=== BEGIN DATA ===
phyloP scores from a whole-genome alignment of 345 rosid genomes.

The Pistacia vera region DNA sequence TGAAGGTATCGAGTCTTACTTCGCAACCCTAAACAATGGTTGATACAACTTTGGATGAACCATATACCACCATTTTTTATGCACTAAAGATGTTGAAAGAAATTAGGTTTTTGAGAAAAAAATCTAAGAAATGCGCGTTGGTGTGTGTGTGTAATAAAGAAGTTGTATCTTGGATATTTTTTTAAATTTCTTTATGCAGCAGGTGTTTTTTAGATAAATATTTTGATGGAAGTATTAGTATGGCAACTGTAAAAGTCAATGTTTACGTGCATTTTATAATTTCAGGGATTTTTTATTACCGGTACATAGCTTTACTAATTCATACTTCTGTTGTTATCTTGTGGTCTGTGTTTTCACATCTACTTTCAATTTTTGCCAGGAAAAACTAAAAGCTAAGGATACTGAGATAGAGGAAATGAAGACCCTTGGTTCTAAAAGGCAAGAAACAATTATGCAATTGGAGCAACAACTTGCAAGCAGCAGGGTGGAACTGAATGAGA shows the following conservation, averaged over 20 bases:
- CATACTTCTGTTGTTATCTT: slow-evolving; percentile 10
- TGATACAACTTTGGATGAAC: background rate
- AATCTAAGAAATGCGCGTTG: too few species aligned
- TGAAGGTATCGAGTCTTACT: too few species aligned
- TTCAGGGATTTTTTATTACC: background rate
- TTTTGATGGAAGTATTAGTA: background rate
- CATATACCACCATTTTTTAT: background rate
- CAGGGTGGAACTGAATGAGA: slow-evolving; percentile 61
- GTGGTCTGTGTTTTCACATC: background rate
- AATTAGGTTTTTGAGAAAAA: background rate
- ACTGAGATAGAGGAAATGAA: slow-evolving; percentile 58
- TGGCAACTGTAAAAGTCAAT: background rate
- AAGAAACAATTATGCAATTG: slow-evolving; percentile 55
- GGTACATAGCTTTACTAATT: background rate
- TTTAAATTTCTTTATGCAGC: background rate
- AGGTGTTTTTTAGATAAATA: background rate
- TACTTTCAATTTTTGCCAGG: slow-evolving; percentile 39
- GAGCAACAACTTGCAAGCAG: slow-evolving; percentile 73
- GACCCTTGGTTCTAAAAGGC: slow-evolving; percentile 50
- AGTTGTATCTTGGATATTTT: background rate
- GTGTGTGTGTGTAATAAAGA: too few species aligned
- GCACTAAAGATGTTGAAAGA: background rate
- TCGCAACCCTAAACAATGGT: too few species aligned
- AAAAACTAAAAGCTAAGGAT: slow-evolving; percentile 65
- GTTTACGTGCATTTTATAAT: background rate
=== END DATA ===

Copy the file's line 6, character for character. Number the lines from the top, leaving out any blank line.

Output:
- TGAAGGTATCGAGTCTTACT: too few species aligned